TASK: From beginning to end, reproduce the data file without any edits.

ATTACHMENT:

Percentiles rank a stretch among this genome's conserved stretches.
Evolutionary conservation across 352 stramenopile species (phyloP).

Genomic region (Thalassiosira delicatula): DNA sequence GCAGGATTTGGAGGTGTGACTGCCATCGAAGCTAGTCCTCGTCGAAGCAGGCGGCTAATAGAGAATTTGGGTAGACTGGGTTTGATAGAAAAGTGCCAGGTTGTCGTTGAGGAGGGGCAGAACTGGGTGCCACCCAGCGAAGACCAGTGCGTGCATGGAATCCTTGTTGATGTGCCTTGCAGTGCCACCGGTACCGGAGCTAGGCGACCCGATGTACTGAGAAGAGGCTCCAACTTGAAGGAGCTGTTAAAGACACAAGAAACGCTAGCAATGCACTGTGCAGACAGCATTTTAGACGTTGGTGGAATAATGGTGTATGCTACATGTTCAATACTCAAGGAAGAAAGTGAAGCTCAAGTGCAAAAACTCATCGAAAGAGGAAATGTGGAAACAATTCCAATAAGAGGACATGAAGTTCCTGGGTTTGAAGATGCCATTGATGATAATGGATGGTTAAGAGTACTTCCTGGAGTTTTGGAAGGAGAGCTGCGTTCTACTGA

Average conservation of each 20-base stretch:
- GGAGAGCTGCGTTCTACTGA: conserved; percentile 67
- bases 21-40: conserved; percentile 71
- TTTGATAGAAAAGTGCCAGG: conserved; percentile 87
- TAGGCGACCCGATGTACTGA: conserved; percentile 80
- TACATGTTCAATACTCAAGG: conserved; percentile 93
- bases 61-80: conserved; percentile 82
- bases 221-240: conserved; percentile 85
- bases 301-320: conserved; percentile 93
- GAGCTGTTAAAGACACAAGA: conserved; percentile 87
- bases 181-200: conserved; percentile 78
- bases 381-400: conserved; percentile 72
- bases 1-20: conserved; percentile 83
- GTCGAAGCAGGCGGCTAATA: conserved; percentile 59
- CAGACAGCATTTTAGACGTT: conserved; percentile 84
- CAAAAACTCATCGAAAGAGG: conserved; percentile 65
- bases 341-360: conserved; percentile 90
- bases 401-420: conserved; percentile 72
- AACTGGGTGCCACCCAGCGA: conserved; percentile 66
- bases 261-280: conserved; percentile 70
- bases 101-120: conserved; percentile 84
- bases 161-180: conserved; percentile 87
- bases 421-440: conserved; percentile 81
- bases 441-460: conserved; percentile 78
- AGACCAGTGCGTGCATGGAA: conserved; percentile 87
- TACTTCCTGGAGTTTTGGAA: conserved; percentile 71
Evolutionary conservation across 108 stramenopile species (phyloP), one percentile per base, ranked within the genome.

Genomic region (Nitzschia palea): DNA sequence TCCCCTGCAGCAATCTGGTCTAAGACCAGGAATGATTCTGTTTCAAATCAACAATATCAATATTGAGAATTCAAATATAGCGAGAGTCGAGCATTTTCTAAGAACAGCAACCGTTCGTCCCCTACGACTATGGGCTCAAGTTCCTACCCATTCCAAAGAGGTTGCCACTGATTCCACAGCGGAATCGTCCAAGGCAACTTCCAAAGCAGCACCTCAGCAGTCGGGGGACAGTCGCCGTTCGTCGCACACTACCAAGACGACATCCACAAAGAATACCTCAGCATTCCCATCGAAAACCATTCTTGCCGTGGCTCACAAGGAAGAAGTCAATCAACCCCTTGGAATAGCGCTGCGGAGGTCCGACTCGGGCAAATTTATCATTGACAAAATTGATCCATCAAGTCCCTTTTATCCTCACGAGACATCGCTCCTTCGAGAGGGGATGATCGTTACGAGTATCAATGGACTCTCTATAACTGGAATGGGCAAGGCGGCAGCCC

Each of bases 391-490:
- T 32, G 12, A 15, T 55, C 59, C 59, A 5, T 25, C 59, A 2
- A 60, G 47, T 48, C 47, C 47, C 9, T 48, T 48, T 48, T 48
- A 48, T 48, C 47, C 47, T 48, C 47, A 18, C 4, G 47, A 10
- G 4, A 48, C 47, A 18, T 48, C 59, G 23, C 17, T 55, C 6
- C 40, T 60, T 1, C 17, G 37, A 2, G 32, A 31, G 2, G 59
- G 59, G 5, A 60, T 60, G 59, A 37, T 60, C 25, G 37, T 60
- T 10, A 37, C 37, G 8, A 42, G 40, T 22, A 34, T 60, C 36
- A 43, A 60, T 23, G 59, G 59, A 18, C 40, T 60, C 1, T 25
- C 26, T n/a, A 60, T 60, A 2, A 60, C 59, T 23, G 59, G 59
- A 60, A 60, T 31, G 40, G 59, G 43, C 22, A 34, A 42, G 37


Percentiles rank a stretch among this genome's conserved stretches.
Evolutionary conservation across 352 stramenopile species (phyloP).

Genomic region (Thalassiosira delicatula): DNA sequence GCAGGATTTGGAGGTGTGACTGCCATCGAAGCTAGTCCTCGTCGAAGCAGGCGGCTAATAGAGAATTTGGGTAGACTGGGTTTGATAGAAAAGTGCCAGGTTGTCGTTGAGGAGGGGCAGAACTGGGTGCCACCCAGCGAAGACCAGTGCGTGCATGGAATCCTTGTTGATGTGCCTTGCAGTGCCACCGGTACCGGAGCTAGGCGACCCGATGTACTGAGAAGAGGCTCCAACTTGAAGGAGCTGTTAAAGACACAAGAAACGCTAGCAATGCACTGTGCAGACAGCATTTTAGACGTTGGTGGAATAATGGTGTATGCTACATGTTCAATACTCAAGGAAGAAAGTGAAGCTCAAGTGCAAAAACTCATCGAAAGAGGAAATGTGGAAACAATTCCAATAAGAGGACATGAAGTTCCTGGGTTTGAAGATGCCATTGATGATAATGGATGGTTAAGAGTACTTCCTGGAGTTTTGGAAGGAGAGCTGCGTTCTACTGA

Average conservation of each 20-base stretch:
- GGAGAGCTGCGTTCTACTGA: conserved; percentile 67
- bases 21-40: conserved; percentile 71
- TTTGATAGAAAAGTGCCAGG: conserved; percentile 87
- TAGGCGACCCGATGTACTGA: conserved; percentile 80
- TACATGTTCAATACTCAAGG: conserved; percentile 93
- bases 61-80: conserved; percentile 82
- bases 221-240: conserved; percentile 85
- bases 301-320: conserved; percentile 93
- GAGCTGTTAAAGACACAAGA: conserved; percentile 87
- bases 181-200: conserved; percentile 78
- bases 381-400: conserved; percentile 72
- bases 1-20: conserved; percentile 83
- GTCGAAGCAGGCGGCTAATA: conserved; percentile 59
- CAGACAGCATTTTAGACGTT: conserved; percentile 84
- CAAAAACTCATCGAAAGAGG: conserved; percentile 65
- bases 341-360: conserved; percentile 90
- bases 401-420: conserved; percentile 72
- AACTGGGTGCCACCCAGCGA: conserved; percentile 66
- bases 261-280: conserved; percentile 70
- bases 101-120: conserved; percentile 84
- bases 161-180: conserved; percentile 87
- bases 421-440: conserved; percentile 81
- bases 441-460: conserved; percentile 78
- AGACCAGTGCGTGCATGGAA: conserved; percentile 87
- TACTTCCTGGAGTTTTGGAA: conserved; percentile 71
Evolutionary conservation across 108 stramenopile species (phyloP), one percentile per base, ranked within the genome.

Genomic region (Nitzschia palea): DNA sequence TCCCCTGCAGCAATCTGGTCTAAGACCAGGAATGATTCTGTTTCAAATCAACAATATCAATATTGAGAATTCAAATATAGCGAGAGTCGAGCATTTTCTAAGAACAGCAACCGTTCGTCCCCTACGACTATGGGCTCAAGTTCCTACCCATTCCAAAGAGGTTGCCACTGATTCCACAGCGGAATCGTCCAAGGCAACTTCCAAAGCAGCACCTCAGCAGTCGGGGGACAGTCGCCGTTCGTCGCACACTACCAAGACGACATCCACAAAGAATACCTCAGCATTCCCATCGAAAACCATTCTTGCCGTGGCTCACAAGGAAGAAGTCAATCAACCCCTTGGAATAGCGCTGCGGAGGTCCGACTCGGGCAAATTTATCATTGACAAAATTGATCCATCAAGTCCCTTTTATCCTCACGAGACATCGCTCCTTCGAGAGGGGATGATCGTTACGAGTATCAATGGACTCTCTATAACTGGAATGGGCAAGGCGGCAGCCC

Each of bases 391-490:
- T 32, G 12, A 15, T 55, C 59, C 59, A 5, T 25, C 59, A 2
- A 60, G 47, T 48, C 47, C 47, C 9, T 48, T 48, T 48, T 48
- A 48, T 48, C 47, C 47, T 48, C 47, A 18, C 4, G 47, A 10
- G 4, A 48, C 47, A 18, T 48, C 59, G 23, C 17, T 55, C 6
- C 40, T 60, T 1, C 17, G 37, A 2, G 32, A 31, G 2, G 59
- G 59, G 5, A 60, T 60, G 59, A 37, T 60, C 25, G 37, T 60
- T 10, A 37, C 37, G 8, A 42, G 40, T 22, A 34, T 60, C 36
- A 43, A 60, T 23, G 59, G 59, A 18, C 40, T 60, C 1, T 25
- C 26, T n/a, A 60, T 60, A 2, A 60, C 59, T 23, G 59, G 59
- A 60, A 60, T 31, G 40, G 59, G 43, C 22, A 34, A 42, G 37